Will Microsoft become the General Motors of software?
It has near-monopoly status and nimble, disruptive competitors. We’ve seen this movie before.
By Jay R. Galbraith, president and founder, Galbraith Management Consultants
The more I learn about the current situation in software, the more Microsoft’s position seems to mirror General Motors’ position in the auto industry a few decades ago. Like Microsoft MSFT today, GM was an icon in its industry, held a quasi-monopoly, produced eye-popping profits and was often distracted by antitrust lawsuits. When a company experiences this kind of environment over a couple of decades, it eventually loses its competitiveness. Of course, Microsoft would vigorously deny any such comparison. The top executives in Redmond, Wash., claim to be on top of the trends in the industry. They are confident they can develop all the software they will need to be competitive.
My concern is not with the leadership of Microsoft; I am sure Ray Ozzie, the chief technical officer, will stay on the cutting edge of the technology. But its 15,000 to 20,000 middle managers have never been through a downturn (assuming they’ve worked only at Microsoft). And to me, you are not a real company until you have been through a downturn. Growth and high margins are very good at covering up a company’s bad habits and unresolved issues. When a downturn hits, all of the flaws come to the surface and the company purges itself of its bad practices. A 3% decline in sales in 2008 – Microsoft’s first ever – during the worst recession in decades will not wake up Microsoft. The bad habits will persist.
The best thing that could happen to Microsoft would be successes by Apple AAPL or Google goog that cause a significant loss of sales and market share. The shock would create a sense of urgency and cause the leaders to clean house. The worst thing that could happen is a success with Windows 7, which would reinforce management’s focus on the desktop. Then, as customers move away from the desktop to smartphones and other devices, market share will decline. But if share declines slowly, maybe a point or two a year, the drop will not be enough to overcome the pride that comes with high margins and high profits. Over time, the desktop mafia will experience a shift from pride to hubris. Welcome to the General Motors scenario.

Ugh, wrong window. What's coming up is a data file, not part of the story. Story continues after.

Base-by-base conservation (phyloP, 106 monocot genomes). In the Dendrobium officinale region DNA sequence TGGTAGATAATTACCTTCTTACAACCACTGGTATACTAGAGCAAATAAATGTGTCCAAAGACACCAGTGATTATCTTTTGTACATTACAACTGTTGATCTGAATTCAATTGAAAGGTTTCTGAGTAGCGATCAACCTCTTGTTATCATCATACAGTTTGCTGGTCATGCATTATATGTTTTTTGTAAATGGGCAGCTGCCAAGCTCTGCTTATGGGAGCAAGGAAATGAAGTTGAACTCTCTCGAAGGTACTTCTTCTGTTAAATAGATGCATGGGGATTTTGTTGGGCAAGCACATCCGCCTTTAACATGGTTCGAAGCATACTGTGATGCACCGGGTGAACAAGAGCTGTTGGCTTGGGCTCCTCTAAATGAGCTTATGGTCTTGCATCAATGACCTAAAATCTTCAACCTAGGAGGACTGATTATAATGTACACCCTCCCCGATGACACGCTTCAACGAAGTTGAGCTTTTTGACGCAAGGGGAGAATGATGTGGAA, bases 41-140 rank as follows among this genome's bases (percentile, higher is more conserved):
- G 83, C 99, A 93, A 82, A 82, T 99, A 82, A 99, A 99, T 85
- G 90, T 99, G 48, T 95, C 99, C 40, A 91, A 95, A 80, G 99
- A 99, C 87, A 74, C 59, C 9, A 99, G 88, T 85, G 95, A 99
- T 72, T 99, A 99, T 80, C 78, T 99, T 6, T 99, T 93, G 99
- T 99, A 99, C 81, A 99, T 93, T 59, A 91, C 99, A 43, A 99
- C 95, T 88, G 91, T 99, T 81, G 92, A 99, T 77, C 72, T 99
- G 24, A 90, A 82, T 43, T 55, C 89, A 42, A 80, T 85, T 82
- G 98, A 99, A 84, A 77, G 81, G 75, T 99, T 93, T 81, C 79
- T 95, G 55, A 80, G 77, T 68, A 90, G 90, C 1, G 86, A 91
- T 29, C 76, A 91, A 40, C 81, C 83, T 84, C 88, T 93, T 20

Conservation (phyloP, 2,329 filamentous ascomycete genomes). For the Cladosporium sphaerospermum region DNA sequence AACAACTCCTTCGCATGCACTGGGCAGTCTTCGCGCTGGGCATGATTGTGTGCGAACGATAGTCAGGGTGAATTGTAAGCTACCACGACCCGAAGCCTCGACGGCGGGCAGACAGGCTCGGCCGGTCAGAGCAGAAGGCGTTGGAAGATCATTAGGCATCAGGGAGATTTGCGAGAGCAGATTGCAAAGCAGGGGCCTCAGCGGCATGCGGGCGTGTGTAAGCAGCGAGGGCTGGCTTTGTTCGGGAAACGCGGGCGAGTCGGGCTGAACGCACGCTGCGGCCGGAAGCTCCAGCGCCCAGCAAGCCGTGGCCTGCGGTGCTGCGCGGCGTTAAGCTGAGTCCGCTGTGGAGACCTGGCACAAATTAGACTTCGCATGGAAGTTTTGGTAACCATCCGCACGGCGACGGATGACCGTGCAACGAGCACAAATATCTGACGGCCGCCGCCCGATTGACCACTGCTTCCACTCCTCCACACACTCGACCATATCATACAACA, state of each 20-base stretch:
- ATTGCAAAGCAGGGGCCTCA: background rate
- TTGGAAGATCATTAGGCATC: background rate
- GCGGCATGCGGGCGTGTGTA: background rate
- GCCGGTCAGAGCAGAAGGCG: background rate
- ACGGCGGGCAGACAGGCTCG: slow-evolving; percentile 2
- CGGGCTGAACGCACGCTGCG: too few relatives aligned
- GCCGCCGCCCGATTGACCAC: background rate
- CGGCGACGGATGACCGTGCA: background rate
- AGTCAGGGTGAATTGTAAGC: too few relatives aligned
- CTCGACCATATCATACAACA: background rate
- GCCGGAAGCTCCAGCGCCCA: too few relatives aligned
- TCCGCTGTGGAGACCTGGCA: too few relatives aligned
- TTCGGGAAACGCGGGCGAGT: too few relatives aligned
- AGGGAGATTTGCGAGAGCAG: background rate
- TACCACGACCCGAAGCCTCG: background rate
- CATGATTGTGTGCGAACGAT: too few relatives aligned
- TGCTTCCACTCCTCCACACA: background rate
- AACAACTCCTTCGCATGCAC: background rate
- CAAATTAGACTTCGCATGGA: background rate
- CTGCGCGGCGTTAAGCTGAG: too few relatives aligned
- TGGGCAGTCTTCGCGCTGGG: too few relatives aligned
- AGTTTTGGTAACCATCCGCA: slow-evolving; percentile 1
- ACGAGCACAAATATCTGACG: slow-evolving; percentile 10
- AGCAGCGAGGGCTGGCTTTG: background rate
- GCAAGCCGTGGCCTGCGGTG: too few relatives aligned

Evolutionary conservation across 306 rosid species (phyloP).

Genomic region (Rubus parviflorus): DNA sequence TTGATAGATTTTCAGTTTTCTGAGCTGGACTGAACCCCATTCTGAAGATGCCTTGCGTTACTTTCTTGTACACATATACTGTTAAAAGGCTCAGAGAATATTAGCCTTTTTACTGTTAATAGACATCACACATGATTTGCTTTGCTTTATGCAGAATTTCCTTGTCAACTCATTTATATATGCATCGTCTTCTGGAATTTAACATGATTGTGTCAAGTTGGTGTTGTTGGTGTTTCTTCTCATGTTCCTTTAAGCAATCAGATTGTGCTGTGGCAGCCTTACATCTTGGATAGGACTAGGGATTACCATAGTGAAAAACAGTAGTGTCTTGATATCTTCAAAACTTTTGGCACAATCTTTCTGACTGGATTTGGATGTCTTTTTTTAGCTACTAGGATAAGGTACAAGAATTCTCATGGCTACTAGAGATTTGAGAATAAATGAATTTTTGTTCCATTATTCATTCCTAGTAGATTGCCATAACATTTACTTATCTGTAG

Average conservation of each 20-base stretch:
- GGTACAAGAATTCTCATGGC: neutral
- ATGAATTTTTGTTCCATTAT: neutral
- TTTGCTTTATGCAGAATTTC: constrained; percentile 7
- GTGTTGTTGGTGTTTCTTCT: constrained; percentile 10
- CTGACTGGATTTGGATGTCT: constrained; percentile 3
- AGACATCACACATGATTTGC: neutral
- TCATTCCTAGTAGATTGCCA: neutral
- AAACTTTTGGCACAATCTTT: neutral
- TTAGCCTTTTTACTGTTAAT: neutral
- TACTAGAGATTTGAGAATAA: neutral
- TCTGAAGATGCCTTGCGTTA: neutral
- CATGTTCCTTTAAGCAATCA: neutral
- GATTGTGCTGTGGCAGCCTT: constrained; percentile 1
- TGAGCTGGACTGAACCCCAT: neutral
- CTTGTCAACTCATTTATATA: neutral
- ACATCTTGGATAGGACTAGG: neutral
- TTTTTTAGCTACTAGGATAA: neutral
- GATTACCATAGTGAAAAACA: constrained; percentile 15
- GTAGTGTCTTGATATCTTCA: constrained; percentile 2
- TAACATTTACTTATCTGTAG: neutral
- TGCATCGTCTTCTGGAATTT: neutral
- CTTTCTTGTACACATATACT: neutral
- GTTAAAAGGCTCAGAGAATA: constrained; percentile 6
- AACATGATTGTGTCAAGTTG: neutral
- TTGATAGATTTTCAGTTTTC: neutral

I am not concerned about Microsoft developing the software. They always have. My question is whether they will develop the new business models. As computing moves away from the desktop and onto small mobile devices, the industry moves away from Microsoft’s strengths. Consumers are driving computing now, though, and customer-centricity is not a Microsoft competence. Steve Ballmer, Microsoft’s CEO, will have to give a lot of his famously YouTube-worthy stage performances to convert the middle managers who are currently enjoying monopoly profits.
Microsoft’s Path Ahead
Microsoft also suffers from the incumbent’s curse during a technological transition. The curse is well described in Clayton Christensen’s research. Cloud computing, in which software and other applications are housed in a central location and delivered over networks to end users, could lead to a shift away from desktop-based computing and from complicated operating systems. As Microsoft adapts to it, will it promote cloud computing or protect Windows? Will the team leading Microsoft’s Azure cloud computing business have the freedom to cannibalize the desktop? Or will it be integrated into Windows, where the desktop mafia will slow, modify and dilute the efforts to convert to a new business model?
The General Motors scenario does not have to happen. Ballmer can focus inward on transforming the desktop mafia to the new computing paradigm. Or, better yet, appoint a hands-on, change-experienced chief operating officer who can do it with him.